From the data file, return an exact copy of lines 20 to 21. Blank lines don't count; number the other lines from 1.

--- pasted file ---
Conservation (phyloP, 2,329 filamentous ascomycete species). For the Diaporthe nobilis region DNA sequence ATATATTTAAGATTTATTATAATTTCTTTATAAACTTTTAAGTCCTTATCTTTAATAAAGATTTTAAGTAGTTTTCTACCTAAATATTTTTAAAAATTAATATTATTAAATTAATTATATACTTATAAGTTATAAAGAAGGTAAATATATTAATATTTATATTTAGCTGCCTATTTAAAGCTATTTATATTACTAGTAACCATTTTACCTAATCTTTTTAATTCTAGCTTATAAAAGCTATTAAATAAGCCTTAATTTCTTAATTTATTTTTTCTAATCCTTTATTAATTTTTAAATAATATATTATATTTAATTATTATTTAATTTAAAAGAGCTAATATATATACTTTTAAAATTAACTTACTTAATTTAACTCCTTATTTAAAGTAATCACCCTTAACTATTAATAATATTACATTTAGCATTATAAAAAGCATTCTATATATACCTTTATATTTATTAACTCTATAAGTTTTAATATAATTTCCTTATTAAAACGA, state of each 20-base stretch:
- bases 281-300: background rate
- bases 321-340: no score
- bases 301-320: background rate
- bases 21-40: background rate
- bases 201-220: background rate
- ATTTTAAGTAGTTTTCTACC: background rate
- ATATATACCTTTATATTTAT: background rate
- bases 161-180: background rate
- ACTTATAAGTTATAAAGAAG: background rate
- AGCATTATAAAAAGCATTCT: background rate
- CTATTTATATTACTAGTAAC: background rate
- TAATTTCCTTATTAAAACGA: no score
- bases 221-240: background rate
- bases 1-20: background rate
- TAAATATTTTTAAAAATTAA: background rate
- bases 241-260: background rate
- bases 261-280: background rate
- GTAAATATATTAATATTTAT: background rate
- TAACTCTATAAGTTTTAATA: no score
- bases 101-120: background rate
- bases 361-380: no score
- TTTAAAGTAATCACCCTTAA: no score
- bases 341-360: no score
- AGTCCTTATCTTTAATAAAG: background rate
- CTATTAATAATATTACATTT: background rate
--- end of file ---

- TAACTCTATAAGTTTTAATA: no score
- bases 101-120: background rate